Nick Franglen took Cameron’s recordings and turned them into a constructed work – a composition or assemblage, a sound loop to play continuously (during the Art Gallery’s opening hours). I asked Nick. “What shall we call it? “Well, I call it music”, he said. We agreed that Counter would be an appropriate title.
One Sunday afternoon during the run of the exhibition, Blacksand played in the gallery, amongst the ensemble of woodcarvings. This was another performance in an unconventional venue to add to their catalogue.
The third sculpture with sound, stood as a sentinel at the entrance to Carving and Casting in Concert. The work consisted of a crowd of little bronzes convening within a pointed arch and sitting on top a white plinth. Emanating from inside the plinth was music – Canon, an arrangement of a popular nursery rhyme, played by striking the bronze bell-like sculptures with xylophone mallets.
The one and only performance by the Bell Band: Holly, Tallulah and Louis, who are the children of Cameron and Carrie.
Sometime later I was once again drawn to a popular children’s song for a memorial sculpture in remembrance of Rachel Evans–Milne. This time I performed and recorded the piece; striking three suspended bronze plaques as tympani. This formed an arrangement called Twinkle, which was heard through dangling headphones.
At Corsham Court in 2009, the MA ceramic students introduced me to Valentine clays, particularly the professional black clay, known as Black Chunky. Its ‘robust nature is excellent for sculptural works’, the brochure said.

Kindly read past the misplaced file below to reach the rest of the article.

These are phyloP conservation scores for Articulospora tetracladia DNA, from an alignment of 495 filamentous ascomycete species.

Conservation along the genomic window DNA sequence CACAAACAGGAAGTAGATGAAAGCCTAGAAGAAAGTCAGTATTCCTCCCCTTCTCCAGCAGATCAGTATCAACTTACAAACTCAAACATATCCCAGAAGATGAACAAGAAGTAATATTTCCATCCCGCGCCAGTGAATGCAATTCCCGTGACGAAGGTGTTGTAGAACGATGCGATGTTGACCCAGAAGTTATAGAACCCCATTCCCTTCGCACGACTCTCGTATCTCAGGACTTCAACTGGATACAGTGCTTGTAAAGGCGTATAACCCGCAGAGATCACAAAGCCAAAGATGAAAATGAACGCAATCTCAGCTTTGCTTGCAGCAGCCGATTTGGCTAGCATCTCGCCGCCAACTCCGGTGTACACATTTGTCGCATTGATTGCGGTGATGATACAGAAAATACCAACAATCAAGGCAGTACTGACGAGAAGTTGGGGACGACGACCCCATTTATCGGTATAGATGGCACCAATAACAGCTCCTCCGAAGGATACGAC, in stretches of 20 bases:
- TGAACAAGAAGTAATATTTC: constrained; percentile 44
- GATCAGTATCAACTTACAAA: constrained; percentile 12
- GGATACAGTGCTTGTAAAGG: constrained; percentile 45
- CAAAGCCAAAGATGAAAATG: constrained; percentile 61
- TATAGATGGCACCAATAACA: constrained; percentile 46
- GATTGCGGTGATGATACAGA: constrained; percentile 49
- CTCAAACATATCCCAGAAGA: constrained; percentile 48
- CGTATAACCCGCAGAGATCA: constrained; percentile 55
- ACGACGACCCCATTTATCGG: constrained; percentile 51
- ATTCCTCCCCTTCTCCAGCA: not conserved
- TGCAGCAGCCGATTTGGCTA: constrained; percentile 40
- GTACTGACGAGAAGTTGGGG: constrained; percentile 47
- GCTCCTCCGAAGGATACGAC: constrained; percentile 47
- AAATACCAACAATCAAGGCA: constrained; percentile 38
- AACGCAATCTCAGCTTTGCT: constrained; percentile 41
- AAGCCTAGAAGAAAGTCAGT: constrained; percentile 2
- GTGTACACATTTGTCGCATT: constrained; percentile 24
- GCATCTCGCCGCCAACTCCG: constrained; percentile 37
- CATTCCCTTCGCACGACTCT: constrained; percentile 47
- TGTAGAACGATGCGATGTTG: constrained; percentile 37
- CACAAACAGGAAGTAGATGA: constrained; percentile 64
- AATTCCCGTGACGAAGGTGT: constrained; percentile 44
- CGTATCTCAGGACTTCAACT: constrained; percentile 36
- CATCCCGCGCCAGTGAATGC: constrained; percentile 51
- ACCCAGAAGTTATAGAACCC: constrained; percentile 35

Working with this very good tempered material that was in fact a very red colour until firing transformed it into a dusky black, gave me a new way of working and offered a return to modelled sculpture. Once out of kiln the sculpture was outdoor-ready, a process with an elegant directness of method.
Make and Fire; Earthwork 2009/10 consists of 30 different elements and Building 2011/12 a stack of 4 ‘houses’ to begin with, then 5 and finally 6.
Once more Nick Franglen agreed to join forces with me to create music to ‘go with’ these two sculptures, sounds that would arrest and give pause, using the noises of making with Black Chunky. I recorded the sounds of the ceramicists working clay at their benches and in the kiln room the noises of the kilns reaching temperature and then cooling, and much more. These basic ingredients were sent with a video of the two sculptures to Nick. They were shortly returned to me as Pact – a soundtrack for 2 sculptures, lasting eleven minutes. This music is complementary to the experience of looking at the sculpture and I believe reinforces the feeling of desolation; my sadness at the unceasing conflict and the frustration that peaceful coexistence is so elusive.
Pact with video was premiered at Corsham Court to an audience of MA and PhD Ceramic students. When it finished they clapped enthusiastically. This was very gratifying, although not surprising, as they were in the main the participants!